USC Students Call for Bryan Singer's Name to Be Removed From Cinema, Media Studies Division

Bryan Singer on Set on X-MEN Days of Future Past - H 2014
Alan Markfield/Twentieth Century Fox/Marvel

Bryan Singer on Set on X-MEN Days of Future Past - H 2014

The petition, posted Monday on, cited the director's past accusations of alleged sexual misconduct.

Students from USC's School of Cinematic Arts have launched a petition calling for the removal of X-Men director Bryan Singer from the university's division of cinema and media studies as past accusations of alleged sexual assault by Singer have received renewed attention amid the recent flood of sexual harassment and assault allegations in Hollywood.

In 2014, actor Michael Egan III filed a civil suit against the helmer, claiming Singer drugged him and sexually assaulted him in California and Hawaii when Egan was only 15 years old, with the abuse allegedly continuing until Egan was 17. Singer denied those allegations, and Egan's lawsuit was dismissed after he made a false claim in court (and was called out by the judge for lying). After suing Singer, Egan pled guilty to unrelated fraud charges and was sentenced to two years in prison. During the filming of his 1998 film Apt Pupil, suits were filed on behalf of underage extras alleging that Singer had required them to strip naked for hours while he shot a shower scene. The Los Angeles District Attorney's office found no evidence of wrongdoing, and the civil cases were dismissed.

After Harvey Weinstein was accused of decades of sexual harassment, actress Evan Rachel Wood called out Singer, tweeting, “Yeah let’s not forget Brian Singer either.” On Friday, Jessica Chastain also shared the same sentiments, tweeting the link to an article about Singer’s past allegations and writing, “Let’s not forget.”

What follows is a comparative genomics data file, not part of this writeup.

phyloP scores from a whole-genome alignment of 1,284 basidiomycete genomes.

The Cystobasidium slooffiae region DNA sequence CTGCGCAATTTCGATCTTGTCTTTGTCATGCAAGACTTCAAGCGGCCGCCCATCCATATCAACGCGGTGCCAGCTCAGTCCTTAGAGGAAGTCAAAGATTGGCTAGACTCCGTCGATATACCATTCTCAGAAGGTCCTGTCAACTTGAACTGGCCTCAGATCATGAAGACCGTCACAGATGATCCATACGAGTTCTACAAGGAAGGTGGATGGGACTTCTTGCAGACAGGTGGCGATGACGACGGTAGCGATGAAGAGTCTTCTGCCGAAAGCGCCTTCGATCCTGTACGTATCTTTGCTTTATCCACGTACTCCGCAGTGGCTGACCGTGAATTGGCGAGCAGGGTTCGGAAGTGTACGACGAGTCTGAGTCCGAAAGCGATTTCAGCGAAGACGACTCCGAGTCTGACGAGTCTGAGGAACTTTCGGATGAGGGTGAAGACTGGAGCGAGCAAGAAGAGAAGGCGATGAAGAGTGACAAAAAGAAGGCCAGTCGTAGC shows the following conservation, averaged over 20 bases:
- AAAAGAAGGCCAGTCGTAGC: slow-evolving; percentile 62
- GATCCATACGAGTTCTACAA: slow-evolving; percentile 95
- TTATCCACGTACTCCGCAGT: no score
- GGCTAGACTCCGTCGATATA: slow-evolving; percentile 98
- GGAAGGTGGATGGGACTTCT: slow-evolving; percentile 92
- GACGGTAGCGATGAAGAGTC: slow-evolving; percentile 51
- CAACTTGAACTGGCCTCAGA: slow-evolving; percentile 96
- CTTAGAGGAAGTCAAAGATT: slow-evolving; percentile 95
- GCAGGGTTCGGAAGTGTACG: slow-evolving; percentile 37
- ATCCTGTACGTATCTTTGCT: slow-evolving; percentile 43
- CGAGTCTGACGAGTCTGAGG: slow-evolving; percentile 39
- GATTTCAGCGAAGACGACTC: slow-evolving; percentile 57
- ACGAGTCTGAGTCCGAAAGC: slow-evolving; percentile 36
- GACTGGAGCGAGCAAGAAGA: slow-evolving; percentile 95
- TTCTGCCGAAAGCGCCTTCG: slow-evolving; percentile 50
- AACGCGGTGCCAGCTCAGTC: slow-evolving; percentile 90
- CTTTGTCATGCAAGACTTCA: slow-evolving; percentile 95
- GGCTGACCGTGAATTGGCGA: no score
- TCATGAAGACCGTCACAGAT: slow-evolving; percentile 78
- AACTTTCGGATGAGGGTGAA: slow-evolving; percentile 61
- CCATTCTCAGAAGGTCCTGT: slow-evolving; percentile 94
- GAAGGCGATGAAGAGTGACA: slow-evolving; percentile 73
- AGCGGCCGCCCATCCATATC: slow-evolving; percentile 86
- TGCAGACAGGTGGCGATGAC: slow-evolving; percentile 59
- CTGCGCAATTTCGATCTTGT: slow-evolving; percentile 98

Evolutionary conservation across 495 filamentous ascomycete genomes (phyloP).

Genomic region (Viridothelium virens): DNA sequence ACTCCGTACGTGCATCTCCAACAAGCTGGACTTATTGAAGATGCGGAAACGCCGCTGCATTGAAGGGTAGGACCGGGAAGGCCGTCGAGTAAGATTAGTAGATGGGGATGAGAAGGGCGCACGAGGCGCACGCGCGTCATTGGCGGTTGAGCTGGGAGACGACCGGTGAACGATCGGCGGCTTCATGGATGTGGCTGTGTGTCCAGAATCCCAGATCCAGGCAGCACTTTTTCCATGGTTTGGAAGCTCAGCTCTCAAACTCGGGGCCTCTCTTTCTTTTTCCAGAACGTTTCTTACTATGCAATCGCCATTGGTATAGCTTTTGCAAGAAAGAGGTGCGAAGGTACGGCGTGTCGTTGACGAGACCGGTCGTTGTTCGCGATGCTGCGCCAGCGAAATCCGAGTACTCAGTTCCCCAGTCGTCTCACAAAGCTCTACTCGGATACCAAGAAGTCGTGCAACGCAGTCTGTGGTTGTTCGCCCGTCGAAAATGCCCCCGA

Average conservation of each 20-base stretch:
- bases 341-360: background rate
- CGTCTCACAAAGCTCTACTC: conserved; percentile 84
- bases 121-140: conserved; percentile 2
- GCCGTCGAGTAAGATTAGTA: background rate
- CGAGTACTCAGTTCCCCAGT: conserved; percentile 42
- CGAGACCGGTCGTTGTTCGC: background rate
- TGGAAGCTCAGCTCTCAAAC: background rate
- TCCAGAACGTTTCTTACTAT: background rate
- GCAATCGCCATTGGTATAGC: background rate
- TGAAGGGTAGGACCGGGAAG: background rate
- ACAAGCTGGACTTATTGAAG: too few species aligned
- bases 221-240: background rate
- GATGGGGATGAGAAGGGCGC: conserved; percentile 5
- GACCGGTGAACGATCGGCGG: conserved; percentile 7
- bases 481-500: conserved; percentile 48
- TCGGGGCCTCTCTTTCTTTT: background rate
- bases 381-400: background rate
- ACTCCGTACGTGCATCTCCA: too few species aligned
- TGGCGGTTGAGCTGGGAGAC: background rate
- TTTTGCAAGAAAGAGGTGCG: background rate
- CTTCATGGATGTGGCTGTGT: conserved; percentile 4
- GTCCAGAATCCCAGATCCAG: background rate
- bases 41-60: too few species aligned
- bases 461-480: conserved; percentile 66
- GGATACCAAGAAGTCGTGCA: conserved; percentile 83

USC students are working to “catalyze change” with their petition.

“Despite Singer’s philanthropic work for SCA, having his name attached to a division of the School of Cinematic Arts gives the impression that we, both as an institution and as members of the entertainment industry, value his financial contributions over the safety, respect and future of students. It sets a precedent of lenience for sexual criminals and further undermines the visibility and respect that victims of harassment and assault deserve,” the students wrote.

They continued: “Sexual harassment and assault are prevalent issues in Hollywood, the entertainment industry, and the American workplace as a whole, and they require action to catalyze change, little by little. By continuing to associate Mr. Singer’s name with our university, USC is openly supporting a man who has been publicly accused of reprehensible sexual misconduct. As USC students and alumni, we hold ourselves to a standard of respect, and the SCA administration’s actions are not representative of that standard.”

The students demand USC dean Elizabeth Daley alter the name of the “Bryan Singer Division of Cinema & Media Studies” to “SCA Division of Cinema & Media Studies,” as a way to “promote education, respect and consent.”

“Our university should promote education, respect and consent, as well as prepare its students to be model members of the USC and entertainment communities, and this continued relationship with Mr. Singer publicly negates those values,” the students wrote. 

More than 1,501 people have signed the petition, which currently has a goal of 2,500.

USC’s School of Cinematic Arts previously petitioned for the university to refuse Weinstein’s $5 million endowment to grant scholarships to women directors. The mogul’s donation was eventually rejected.

The latest petition mentions the rejection of Weinstein's donation: “We applaud USC and SCA for refusing Harvey Weinstein’s donation; however, this division name change is overdue, and it is a gross administrative error that it has been allowed to remain. It is only consistent with our institutional morality to make this change.”